I. See it first in the elevating power of a full and constant contact with great principles. Truth, divine truth, is the native aliment of the human mind. There is no earthly force like a great ideal vitalized in human souls. It is a magazine of combustibles which you may imprison, if you please, with the weight of the Andes. When the spark reaches it, it will crack the Andes and blaze forth in Chimborazos, or lift the whole coastline from its ancient level. Principles, which men have defied as abstractions or denied and decried as doctrines, have always shown a power over men proportioned to their breadth and depth. “Liberty,
equality, fraternity” in France were three abstractions, and the Marseillaise Hymn a bit of poetry; but by what truth there was in them they made a prodigious upheaval, and by their perversion a terrible overthrow. Personal liberty for the African in America was once a fanatical abstraction, while the coffie and the lash were realities; but the abstraction did its work well, and the great fanatic with a bounty on his head died victorious. The old starred and striped banner was once to most of us a very dim thing, a piece of bunting that lazily drooped over some useless fort or arsenal, or streamed over some gasconading orator on “the Fourth.” There came a time when suddenly we saw that its whole broad expanse meant liberty and law, that every star was a star of hope to the human race, and each crimson stripe blushed red with human wrongs.
And then those ancient abstractions struck with a million strong arms, shouted huzzas from many million tongues, and rained tears of joy from a nation's eyes.
You and I now venerate that flag for the grand principles it emblazons, and on Decoration Day we say from the heart : “God bless the old flag!”
It is contact of the human soul with thoughts and themes and objects commensurate with its high capacity which develops its capacity and expands its powers. And thus we often make the mistake of terming certain men uneducated, when, though little taught in the schools, they have had the noblest training — in contact with minds, thoughts, and events of the highest order. So was Cromwell marvelously devel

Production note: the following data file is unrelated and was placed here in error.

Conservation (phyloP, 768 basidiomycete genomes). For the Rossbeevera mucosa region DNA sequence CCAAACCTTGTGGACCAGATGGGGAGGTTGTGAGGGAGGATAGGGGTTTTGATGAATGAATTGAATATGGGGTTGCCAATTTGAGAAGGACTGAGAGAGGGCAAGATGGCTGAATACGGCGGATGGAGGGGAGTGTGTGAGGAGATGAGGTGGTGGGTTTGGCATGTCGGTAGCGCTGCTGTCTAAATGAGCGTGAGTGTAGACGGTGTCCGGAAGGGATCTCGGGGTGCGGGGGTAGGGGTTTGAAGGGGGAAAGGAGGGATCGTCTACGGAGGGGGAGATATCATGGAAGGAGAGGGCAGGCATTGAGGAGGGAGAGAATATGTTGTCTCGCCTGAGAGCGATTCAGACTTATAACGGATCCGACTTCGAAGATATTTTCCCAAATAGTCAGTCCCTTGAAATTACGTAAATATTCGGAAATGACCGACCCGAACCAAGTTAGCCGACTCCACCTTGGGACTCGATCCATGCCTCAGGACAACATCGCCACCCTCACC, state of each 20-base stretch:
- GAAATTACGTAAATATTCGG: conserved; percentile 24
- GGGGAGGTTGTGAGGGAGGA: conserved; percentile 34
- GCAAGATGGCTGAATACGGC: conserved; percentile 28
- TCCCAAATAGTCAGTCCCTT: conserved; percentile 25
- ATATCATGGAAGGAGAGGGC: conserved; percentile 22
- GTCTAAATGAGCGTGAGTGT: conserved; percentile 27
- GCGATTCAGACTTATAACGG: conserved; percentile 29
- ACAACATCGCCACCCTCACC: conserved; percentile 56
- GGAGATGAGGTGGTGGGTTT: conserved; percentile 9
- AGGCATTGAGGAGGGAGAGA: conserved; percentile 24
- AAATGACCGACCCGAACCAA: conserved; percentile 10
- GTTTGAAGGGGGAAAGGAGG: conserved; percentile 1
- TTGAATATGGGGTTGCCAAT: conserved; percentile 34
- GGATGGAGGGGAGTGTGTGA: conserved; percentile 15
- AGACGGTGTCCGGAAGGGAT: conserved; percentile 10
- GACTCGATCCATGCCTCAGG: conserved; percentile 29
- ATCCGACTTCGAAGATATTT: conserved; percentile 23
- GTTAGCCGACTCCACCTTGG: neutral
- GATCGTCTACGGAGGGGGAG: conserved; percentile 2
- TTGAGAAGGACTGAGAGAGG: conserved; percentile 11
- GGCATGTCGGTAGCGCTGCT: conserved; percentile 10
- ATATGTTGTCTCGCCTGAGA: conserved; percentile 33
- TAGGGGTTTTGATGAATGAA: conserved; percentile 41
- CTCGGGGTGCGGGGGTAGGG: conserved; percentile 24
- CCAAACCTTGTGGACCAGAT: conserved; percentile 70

oped. So was Washington rounded up. So the noble Lincoln who from his boyhood, grasping after clear truth and broad principle, and early expanded by professional responsibilities, yet never developed so gloriously as when the great issues of American destiny were forced upon his mind and tongue, and then upon his daily life. Many a self-taught man has thus had the highest education. He deals with influences that are greater than schoolmasters. A revolution may have rocked some young Napoleon in its cradle. He may have been the companion of great generals and statesmen, and a father's influence may have been the legacy of the young Hannibal or the young Quincy Adams. The “wee modest crimson-tipped flower " may whisper long and earnestly to the soul of a Burns. The gloom and grandeur of the Highlands may have poured themselves into the heart of some veritable Ossian. Or in his nightly solitude the psalmist hears the blue heavens telling the glory of God, and sees the firmament showing his handiwork; he-meditates on the “marvelous things” of that “law,” and from that stirring contact he sings a song so sweet and pure and high and loud that age after age has caught up the strain, and it will never die till the "new song " begins.
The quality of the nourishment, the themes on which our minds and hearts feed determine the thews and sinews of our souls. Strong men must have solid food. It is well for young men to associate with their superiors. It is often the bane of our children that